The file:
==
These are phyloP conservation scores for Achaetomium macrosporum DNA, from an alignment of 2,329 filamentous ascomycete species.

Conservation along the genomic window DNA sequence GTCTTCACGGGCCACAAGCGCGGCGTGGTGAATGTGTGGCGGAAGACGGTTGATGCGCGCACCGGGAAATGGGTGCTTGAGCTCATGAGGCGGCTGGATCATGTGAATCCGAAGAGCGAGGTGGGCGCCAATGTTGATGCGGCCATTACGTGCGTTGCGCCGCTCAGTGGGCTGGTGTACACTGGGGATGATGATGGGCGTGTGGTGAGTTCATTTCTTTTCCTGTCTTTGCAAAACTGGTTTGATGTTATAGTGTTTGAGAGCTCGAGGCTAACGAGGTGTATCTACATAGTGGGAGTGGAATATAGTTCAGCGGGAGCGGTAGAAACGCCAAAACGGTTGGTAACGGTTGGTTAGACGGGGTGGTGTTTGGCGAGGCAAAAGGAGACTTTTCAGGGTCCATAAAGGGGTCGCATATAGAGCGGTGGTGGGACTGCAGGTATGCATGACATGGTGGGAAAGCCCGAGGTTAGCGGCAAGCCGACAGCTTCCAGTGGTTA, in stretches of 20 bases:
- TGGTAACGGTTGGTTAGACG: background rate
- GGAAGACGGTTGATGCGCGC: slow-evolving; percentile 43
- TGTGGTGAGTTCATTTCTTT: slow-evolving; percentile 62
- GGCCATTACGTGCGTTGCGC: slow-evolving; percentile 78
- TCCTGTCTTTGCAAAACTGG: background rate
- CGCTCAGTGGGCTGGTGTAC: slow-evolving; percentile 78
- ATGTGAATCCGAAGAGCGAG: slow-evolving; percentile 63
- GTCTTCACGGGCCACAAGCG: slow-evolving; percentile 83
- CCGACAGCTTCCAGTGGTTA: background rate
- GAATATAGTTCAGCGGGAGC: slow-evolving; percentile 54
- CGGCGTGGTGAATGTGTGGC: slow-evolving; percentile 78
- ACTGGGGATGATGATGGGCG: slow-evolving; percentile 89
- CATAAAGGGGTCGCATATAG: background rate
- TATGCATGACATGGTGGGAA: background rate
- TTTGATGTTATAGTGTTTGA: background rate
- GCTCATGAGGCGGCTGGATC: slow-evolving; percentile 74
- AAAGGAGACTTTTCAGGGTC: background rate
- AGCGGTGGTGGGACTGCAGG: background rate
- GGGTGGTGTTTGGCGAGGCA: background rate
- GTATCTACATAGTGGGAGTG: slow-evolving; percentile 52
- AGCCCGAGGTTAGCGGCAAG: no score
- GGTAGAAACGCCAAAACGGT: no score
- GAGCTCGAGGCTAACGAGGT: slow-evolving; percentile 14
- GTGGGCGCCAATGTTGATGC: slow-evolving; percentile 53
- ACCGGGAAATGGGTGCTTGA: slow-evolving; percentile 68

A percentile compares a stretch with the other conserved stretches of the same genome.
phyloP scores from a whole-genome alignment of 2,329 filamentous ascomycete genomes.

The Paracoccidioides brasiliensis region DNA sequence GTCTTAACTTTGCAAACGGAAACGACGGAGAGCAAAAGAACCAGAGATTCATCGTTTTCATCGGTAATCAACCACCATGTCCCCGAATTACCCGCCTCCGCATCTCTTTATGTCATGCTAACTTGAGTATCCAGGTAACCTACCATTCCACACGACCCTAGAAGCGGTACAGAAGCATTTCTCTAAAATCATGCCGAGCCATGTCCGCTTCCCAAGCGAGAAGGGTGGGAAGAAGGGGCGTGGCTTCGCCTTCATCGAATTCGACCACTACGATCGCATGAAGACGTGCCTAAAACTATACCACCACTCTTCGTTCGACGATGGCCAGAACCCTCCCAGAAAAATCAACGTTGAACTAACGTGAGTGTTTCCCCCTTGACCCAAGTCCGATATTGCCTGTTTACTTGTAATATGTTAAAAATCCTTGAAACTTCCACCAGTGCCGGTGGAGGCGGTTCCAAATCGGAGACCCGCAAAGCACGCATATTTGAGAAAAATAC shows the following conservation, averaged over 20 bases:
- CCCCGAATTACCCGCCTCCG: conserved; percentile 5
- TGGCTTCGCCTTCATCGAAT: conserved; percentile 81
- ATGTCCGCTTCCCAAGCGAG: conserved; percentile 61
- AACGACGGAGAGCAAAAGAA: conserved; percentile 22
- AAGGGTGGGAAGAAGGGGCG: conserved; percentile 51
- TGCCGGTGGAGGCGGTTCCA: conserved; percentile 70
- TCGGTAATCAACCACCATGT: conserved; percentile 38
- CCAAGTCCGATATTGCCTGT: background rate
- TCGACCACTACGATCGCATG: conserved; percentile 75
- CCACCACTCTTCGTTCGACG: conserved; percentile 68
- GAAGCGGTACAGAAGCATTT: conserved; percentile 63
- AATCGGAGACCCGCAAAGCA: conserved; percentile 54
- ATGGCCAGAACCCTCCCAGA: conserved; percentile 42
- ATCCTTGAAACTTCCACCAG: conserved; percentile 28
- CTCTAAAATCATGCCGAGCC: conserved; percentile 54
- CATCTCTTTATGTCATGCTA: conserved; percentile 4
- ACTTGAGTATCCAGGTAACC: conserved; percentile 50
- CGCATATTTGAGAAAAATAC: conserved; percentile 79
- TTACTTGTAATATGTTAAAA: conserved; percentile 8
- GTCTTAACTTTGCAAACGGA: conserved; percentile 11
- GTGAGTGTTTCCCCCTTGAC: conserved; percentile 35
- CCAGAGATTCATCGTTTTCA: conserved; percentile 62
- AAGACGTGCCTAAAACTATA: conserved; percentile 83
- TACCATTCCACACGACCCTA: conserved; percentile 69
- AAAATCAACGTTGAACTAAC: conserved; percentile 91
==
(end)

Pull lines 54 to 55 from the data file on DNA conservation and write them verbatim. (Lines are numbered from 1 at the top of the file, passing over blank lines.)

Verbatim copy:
- TACCATTCCACACGACCCTA: conserved; percentile 69
- AAAATCAACGTTGAACTAAC: conserved; percentile 91